Sunday, May 02, 2010



Anonymous said...

I have signed up to be an organ donor and I believe organ donation to be quite honorable, but I have huge problems with the presumed consent proposal.

one who was saved by organ donation! said...

Brodsky is just a self-serving political hack making hay on the back of his daughter's miracle ! i waited 8 years for my Transplant-Miracle & i am blessed to be alive every day - having said that - Organ Donation is & should be a personal decision & not a law passed to garner votes !

More public education about the truths & not the myths of Organ Donation would go a lot farther to educating the "donating public" & gather more Donated Organs than another effin law.
Assemblyman Skartados did a wonderful public forum that taught more of the public about the truths of Donation than any Brodsky-tainted law.

DONATE LIFE !!! become an Organ Donor ! It SAVES LIVES !!!

Dave said...

If we're going to presume people are organ donors unless they opt out, there needs to be a reward for not opting out. Donated organs should be allocated first to those who haven't opted out. People who opt out of organ donation should go to the back of the transplant waiting list. The United Network for Organ Sharing, which manages the national organ allocation system, has the power to make this simple policy change. No legislative action is required.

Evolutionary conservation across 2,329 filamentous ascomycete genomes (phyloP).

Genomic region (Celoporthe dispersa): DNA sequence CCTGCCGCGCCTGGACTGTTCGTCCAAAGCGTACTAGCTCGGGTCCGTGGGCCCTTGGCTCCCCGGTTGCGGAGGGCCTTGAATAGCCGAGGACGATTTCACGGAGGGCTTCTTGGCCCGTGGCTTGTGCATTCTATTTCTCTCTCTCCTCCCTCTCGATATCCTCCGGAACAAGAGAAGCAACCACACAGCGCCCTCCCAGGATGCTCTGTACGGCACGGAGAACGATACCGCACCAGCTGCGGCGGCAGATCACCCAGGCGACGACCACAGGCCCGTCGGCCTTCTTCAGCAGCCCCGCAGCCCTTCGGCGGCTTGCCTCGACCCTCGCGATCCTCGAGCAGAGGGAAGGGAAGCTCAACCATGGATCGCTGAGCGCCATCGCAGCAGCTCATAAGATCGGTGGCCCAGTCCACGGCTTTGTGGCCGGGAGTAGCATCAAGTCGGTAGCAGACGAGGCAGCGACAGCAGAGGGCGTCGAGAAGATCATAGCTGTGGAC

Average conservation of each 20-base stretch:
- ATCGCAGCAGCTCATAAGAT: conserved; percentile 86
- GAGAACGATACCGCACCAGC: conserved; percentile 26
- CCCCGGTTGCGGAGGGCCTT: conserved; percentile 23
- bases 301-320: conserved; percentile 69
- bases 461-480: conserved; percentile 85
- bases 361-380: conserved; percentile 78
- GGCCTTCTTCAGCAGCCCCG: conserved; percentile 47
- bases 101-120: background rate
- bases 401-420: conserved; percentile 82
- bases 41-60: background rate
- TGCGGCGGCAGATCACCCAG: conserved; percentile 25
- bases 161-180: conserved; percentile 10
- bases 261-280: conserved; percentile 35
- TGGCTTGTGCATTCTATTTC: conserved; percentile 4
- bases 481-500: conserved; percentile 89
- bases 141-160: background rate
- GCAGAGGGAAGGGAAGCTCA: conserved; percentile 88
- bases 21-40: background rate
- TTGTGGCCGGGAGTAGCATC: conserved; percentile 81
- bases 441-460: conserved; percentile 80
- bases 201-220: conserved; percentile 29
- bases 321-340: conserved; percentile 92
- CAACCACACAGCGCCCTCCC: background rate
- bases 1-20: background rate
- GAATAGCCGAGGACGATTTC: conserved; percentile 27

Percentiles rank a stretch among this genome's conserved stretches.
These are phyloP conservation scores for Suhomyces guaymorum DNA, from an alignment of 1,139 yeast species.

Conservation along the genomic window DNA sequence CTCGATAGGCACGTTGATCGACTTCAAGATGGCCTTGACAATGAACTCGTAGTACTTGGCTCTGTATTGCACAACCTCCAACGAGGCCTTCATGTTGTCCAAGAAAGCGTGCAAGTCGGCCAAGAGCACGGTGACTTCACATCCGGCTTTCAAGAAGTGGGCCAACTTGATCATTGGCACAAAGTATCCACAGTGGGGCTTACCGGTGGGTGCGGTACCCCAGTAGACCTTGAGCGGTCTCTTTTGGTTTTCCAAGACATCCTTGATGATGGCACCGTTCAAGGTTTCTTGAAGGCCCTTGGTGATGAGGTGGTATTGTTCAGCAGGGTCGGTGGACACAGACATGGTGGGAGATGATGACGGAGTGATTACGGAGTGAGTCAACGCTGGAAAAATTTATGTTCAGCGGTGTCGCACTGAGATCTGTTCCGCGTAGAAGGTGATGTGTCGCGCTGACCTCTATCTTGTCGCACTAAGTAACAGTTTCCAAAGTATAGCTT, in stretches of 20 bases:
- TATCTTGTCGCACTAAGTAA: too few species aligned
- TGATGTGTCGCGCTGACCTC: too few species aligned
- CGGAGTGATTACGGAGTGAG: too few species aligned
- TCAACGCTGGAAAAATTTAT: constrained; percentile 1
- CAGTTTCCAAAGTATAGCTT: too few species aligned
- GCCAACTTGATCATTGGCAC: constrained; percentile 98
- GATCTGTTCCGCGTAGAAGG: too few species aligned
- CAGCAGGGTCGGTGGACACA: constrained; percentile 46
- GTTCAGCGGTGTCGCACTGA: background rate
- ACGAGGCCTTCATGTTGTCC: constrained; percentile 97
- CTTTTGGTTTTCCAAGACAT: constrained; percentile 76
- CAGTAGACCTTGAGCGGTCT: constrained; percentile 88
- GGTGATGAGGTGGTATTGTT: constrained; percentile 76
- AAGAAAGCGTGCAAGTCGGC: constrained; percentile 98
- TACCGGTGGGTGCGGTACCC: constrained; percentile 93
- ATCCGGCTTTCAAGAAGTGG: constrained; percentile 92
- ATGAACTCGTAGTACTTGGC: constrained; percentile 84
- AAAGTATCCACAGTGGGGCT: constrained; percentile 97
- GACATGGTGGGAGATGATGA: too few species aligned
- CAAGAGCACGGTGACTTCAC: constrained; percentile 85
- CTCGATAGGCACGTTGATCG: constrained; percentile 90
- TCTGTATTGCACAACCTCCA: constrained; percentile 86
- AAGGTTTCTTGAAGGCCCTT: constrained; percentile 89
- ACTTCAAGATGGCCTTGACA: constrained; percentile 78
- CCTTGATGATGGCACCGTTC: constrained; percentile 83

Americans who want to donate their organs to other registered organ donors don't have to wait for UNOS to act. They can join LifeSharers, a non-profit network of organ donors who agree to offer their organs first to other organ donors when they die. Membership is free at or by calling 1-888-ORGAN88. There is no age limit, parents can enroll their minor children, and no one is excluded due to any pre-existing medical condition.

According to a new survey by Donate Life America 43 percent of people are undecided, reluctant or do not wish to have their organs and tissue donated after their deaths. Is this because Americans don't know there is an organ shortage? No. The survey also reports that 78 percent realize there are more people who need organ transplants in the U.S. than the number of donated organs available.

Just about every single one of the 43% of Americans who aren't willing to register as organ donors would accept an organ transplant if they needed one to live. As long as we let non-donors jump to the front of the waiting list when they need transplants we'll always have an organ shortage.

Anonymous said...

If the organ is donated does the recipient receive it for free? If not, I think voluntary organ donors [or rather, their surviving family members] should be paid for the contribution. Why should the medical community make megabucks off our personal tragedies? Don't they (too generic, but it will have to do...) exploit us enough already?